Munster ready for old enemy, says Downey

There will be more than just home comfort when Munster return to Thomond Park on Saturday to face inter-provincial rivals Leinster, with James Downey believing the southern province is in a much better place to finally beat their old foes than they were last season.

Munster ready for old enemy, says Downey

It has been five meetings and 29 months since Munster last defeated their bitter enemies, in the Celtic League final at Thomond Park on May 28, 2011. Two seasons of home and away defeats in the league followed.

Yet Downey believes much has improved at Munster since then, with Rob Penney’s efforts to broaden his players’ skill sets and add variety to the province’s game plan finally bedding in. Three wins from the opening four games in the RaboDirect Pro12 have shown some evidence of that and Downey, who is expected to make his third appearance of the season this weekend, believes Munster are in a far better position than a year ago.

“I think last year everyone was trying to learn the new plays and get used to the new coaches, but this time we are hitting the season running,” Downey said.

“We’re way, way ahead, there is no comparison to last season. Lads know what they are doing, we don’t need to stop and say ‘what are we doing now?’ We can get a lot more done and add a few more strings to our bow.”

For Downey, 32, a game against his home province brings a special edge to proceedings as it represents another expected clash with fellow midfield war horses Gordon D’Arcy and Brian O’Driscoll.

“Leinster are obviously tough and they are playing well, especially last week, and we need to pick it up a good bit if we are to beat them at home and they are still ahead so we need to rein them back in and it starts with a home win this week. I know we lost to them last season in bad conditions at home but still it was one of the best we played, physicality wise; it was a huge step up and I think we need that.”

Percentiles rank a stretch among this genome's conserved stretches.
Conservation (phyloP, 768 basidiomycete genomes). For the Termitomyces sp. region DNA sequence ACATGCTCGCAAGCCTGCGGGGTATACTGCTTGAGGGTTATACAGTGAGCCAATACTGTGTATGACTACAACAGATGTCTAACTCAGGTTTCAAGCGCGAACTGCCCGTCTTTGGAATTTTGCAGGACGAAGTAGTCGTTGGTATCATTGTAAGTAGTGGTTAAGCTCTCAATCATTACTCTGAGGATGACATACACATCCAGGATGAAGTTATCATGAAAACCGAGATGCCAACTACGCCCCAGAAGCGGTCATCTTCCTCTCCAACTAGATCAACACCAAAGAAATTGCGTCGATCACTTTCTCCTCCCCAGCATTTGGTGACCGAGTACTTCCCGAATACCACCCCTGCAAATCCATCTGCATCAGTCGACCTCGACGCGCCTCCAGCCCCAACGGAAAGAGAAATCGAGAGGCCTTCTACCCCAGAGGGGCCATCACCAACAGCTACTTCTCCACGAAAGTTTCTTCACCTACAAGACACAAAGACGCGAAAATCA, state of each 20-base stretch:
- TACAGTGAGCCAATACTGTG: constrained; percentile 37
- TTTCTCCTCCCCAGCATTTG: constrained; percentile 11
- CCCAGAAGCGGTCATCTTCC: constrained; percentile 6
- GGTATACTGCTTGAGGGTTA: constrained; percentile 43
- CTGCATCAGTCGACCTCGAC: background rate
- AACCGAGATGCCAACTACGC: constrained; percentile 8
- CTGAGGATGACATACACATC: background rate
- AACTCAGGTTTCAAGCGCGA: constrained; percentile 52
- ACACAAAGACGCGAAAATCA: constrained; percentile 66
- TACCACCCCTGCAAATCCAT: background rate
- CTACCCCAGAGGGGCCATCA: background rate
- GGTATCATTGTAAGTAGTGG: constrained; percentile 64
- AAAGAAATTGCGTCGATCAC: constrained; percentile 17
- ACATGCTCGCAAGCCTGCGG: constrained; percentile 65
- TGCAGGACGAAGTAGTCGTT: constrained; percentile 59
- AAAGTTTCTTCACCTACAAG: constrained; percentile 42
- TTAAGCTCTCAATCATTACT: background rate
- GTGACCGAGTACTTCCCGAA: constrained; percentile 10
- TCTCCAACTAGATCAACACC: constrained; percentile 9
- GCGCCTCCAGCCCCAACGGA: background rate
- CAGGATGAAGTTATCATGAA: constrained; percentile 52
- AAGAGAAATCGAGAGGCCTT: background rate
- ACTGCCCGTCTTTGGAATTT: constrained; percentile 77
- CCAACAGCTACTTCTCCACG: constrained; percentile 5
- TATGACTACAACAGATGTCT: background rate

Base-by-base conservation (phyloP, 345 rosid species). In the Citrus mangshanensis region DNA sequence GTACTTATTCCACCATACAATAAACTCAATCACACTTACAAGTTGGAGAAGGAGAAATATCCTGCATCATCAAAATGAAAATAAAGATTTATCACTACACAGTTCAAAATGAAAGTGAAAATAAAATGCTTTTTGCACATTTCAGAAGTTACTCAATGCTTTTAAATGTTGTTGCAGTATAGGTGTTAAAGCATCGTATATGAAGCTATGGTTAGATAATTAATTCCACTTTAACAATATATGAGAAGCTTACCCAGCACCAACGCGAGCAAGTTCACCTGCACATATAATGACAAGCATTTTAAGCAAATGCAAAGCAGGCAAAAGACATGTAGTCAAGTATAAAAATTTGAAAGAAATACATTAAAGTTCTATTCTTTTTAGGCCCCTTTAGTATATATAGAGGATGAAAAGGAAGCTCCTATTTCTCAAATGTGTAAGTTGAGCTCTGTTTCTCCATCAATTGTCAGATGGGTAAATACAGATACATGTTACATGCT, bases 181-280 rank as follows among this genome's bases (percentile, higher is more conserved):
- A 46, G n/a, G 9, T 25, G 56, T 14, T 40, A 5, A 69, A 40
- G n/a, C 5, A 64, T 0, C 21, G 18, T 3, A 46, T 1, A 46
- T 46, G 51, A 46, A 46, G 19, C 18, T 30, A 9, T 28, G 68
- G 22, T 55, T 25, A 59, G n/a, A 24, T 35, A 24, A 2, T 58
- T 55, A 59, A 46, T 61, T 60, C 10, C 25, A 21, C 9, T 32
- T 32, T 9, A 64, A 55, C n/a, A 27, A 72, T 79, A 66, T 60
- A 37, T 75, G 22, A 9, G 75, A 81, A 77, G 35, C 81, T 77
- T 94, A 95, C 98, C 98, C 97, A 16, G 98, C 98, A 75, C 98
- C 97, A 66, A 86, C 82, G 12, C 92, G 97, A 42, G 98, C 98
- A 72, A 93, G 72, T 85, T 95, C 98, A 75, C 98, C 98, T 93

For Downey, a clash with the D’Arcy-O’Driscoll axis and the Leinster backline in general serves both as a template for potential Munster improvement and a real battle of wits.

“I think Brian was the difference the last time, just a pick and go try, just a bit of the streetwise we need. We were in the green zone for a good bit but we couldn’t score. Leinster got in there once and they scored. We just need to be ruthless and score when we get in there. I think they took their time and we didn’t so we need to pick it up.

“The two midfielders have been around so long and there is quality there for years, but Leinster still surprise you. You think they will do one thing and they will do another, so you are always on your toes.”

Downey will also be keen to send a message to Ireland head coach Joe Schmidt that he has something to offer. Having earned a long-awaited first Test cap against Canada on the North American tour this summer, he was omitted from the recent 42-man squad for Schmidt’s first training camp at Carton House 10 days ago.

“Obviously [disappointing], yeah. I’ve no arguments with it, though, I know where I stand. The only way that can come is if I’m playing big matches for Munster and I’m up against Gordon this weekend again. I need to keep playing well to keep pushing them and bide my time.”

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